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Basic Sockets
A network socket is basically a endpoint of two or more processes communicating over a network.

Sockets in Python

To create a socket in python, there is a function called socked. It accept family, type and proto arguments.
To create a TCP-socket, you should use socket.AF_INET or socket.AF_INET6 for family and socket.SOCK_STREAM for type.
  • The family will specify the designated addresses that your socket can communicate with. In case of AF_INET is ipv4 and AF_INET6 is ipv6. You can also use families as AF_UNIX, AF_IPX, AF_IRDA and AF_BLUETOOTH, for example.
  • The type will specify... the type. SOCK_STREAM stands for TCP socket and SOCK_DGRAM for UDP socket. There are also another possibilities but these two will be enough for 99% of the times.
So, creating a socket is this simple
import socket
s = socket.socket(AF_INET, socket.SOCK_STREAM)
This returns an object (that we called s) that has the following main methods:
  • bind()
  • listen()
  • accept()
  • connect()
  • send()
  • recv()
bind(), listen() and accept() are specific for server sockets, while connect() is specific for client sockets and send() and recv() are common for both types.

Creating a TCP Socket Server

Here is an example of a server that echoes everything that it receives.
import socket
s = socket.socket(socket.AF_INET, socket.SOCK_STREAM)
s.bind(('localhost', 9999))
s.listen(1)
conn, addr = s.accept()
while 1:
data = conn.recv(1024)
if not data:
break
conn.sendall(data)
conn.close()
As you can see by the code, we first create a server socket, like before. Then, we bind it to localhost and port 9999 and sets it to listen for incoming connections, that means that every application in your pc that tries to communicate with your localhost at port 9999 will "talk" with this socket. When this application connects itself to the socket, the server will generate a connection and the address of the client, or in this case, the application.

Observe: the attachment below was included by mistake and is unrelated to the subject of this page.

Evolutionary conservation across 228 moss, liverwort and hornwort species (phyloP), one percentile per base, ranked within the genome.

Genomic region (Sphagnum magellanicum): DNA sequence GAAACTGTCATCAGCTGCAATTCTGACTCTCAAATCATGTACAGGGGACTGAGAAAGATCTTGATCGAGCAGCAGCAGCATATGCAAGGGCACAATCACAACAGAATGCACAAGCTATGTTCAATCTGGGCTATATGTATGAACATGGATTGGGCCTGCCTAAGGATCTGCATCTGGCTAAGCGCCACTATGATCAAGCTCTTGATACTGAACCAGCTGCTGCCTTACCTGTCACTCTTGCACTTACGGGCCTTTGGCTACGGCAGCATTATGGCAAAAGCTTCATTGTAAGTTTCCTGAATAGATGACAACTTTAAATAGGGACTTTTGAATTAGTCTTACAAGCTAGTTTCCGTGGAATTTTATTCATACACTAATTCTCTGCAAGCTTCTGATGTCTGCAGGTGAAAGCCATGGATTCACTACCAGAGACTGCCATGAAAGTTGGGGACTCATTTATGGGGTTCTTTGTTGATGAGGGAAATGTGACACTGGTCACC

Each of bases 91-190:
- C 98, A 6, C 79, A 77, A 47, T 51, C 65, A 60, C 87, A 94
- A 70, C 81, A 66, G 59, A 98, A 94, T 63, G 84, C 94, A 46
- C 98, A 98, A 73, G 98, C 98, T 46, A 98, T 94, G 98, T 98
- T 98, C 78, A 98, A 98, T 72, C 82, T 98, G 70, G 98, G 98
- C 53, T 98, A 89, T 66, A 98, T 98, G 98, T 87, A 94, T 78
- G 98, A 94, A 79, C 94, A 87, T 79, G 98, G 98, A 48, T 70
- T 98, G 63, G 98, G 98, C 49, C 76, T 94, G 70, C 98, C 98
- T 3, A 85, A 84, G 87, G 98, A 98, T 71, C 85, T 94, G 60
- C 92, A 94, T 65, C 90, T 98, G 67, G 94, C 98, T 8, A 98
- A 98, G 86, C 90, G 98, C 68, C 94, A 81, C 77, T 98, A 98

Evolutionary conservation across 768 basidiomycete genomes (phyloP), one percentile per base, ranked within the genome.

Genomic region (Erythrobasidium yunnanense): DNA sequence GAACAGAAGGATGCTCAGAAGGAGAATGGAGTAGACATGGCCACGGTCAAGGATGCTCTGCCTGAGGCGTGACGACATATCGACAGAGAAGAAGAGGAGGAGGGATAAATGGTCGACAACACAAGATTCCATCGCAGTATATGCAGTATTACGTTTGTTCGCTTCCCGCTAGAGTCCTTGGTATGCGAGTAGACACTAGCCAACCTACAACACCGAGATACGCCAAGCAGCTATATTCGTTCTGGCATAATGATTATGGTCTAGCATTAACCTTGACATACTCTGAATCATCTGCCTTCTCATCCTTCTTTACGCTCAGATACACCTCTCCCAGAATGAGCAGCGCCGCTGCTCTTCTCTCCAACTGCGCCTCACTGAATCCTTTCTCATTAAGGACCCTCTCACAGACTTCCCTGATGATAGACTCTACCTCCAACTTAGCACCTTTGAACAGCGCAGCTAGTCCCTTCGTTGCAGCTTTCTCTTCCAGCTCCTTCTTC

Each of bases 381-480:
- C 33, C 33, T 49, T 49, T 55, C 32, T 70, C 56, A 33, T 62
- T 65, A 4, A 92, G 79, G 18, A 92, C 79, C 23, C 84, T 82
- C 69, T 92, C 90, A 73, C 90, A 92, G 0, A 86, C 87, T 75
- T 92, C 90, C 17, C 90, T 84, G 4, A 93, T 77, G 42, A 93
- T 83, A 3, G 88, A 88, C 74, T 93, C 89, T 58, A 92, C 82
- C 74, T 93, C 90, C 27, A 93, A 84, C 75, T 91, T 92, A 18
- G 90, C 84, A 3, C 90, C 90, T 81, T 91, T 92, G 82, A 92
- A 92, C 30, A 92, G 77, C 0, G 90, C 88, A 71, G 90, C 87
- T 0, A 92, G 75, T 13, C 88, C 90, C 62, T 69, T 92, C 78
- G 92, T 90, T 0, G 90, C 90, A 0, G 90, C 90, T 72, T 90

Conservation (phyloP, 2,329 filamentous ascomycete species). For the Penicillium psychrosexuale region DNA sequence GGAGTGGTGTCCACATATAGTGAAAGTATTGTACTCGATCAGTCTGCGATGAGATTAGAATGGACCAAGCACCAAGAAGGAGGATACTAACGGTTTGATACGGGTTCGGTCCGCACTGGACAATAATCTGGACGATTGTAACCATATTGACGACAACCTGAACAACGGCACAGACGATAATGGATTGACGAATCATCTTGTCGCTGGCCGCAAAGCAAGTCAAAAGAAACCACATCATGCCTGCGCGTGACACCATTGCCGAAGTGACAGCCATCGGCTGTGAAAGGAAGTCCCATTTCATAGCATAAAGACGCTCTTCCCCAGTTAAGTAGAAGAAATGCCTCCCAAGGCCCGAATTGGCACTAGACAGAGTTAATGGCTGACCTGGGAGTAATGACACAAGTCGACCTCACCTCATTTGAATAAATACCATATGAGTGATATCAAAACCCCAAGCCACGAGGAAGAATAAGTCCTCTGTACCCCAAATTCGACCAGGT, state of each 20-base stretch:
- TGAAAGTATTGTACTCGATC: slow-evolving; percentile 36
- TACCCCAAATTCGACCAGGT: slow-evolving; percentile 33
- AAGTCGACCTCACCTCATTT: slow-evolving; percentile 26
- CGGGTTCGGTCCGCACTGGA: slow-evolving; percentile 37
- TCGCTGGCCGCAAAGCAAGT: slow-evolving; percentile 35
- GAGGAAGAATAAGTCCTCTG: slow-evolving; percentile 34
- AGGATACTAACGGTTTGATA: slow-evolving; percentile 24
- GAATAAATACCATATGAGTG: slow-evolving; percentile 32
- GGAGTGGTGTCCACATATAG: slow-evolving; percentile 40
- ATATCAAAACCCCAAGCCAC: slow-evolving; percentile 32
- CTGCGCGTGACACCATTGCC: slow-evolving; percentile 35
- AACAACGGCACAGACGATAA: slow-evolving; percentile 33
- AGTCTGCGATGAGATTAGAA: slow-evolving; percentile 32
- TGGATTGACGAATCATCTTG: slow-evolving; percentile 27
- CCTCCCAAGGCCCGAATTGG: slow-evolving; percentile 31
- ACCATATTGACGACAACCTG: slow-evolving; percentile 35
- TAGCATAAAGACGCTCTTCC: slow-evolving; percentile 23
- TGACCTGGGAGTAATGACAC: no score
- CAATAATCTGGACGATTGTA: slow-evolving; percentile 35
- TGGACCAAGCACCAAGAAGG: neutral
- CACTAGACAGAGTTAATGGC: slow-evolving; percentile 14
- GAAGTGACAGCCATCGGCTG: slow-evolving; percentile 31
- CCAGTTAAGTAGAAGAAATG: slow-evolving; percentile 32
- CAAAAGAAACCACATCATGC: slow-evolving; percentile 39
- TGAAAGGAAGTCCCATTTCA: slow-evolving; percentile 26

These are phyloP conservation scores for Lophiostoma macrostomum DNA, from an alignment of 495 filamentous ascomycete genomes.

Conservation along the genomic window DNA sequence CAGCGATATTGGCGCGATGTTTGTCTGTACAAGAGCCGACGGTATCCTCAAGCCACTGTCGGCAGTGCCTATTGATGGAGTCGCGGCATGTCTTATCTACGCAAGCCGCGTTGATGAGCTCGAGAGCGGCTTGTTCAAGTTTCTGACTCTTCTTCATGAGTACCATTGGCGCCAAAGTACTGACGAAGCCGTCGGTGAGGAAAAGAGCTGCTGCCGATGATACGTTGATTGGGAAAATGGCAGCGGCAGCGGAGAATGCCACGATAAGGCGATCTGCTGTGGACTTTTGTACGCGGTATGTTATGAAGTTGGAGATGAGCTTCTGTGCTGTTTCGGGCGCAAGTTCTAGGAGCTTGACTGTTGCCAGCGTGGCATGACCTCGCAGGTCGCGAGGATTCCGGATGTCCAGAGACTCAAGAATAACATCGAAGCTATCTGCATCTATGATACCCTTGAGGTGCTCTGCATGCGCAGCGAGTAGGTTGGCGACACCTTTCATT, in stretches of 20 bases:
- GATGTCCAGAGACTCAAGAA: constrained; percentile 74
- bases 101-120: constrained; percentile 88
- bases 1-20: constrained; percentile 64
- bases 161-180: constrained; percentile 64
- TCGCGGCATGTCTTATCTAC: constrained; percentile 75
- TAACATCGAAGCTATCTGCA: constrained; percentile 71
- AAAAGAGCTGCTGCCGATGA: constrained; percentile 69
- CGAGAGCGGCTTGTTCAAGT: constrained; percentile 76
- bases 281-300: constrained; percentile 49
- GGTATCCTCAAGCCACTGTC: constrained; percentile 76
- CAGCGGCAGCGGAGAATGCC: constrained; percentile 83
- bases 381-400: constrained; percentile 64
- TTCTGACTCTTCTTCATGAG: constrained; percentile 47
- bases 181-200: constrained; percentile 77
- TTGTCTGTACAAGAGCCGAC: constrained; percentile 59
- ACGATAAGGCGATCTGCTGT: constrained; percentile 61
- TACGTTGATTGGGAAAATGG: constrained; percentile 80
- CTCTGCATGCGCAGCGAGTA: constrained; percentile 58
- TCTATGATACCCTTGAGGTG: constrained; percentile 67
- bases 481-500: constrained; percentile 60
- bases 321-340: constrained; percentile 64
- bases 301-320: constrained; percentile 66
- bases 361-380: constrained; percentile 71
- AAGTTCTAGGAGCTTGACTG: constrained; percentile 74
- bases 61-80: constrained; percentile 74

Then, while the connection exists, the server will receive (or recv) batches of 1024 bytes (note that this doesn't mean that the client will need to send 1024 bytes).
After that, it sends back all the data to the client using sendall, that in this case will use batches of send internally until all the data is sent.
Then, after the loop, it closes the connection.
Notice that in this example only one connection can be served at a time, since there is no accept() in the cycle.

Creating a TCP Socket Client

A client-side code looks much simpler
import socket
s = socket.socket(socket.AF_INET, socket.SOCK_STREAM)
s.connect(('localhost', 9999))
s.sendall('Hello world!')
data = s.recv(1024)
s.close()
print 'Received', repr(data)
As before, a socket object is created and attributed to s.
Then, it connects to the server running at localhost and port 9999, sending the message Hello world! using sendall, already mentioned.
Following that, it receives a batch of 1024 bytes of data from the server and closes the connection.
In the end, it prints Received, together with the representation as a string of the data received.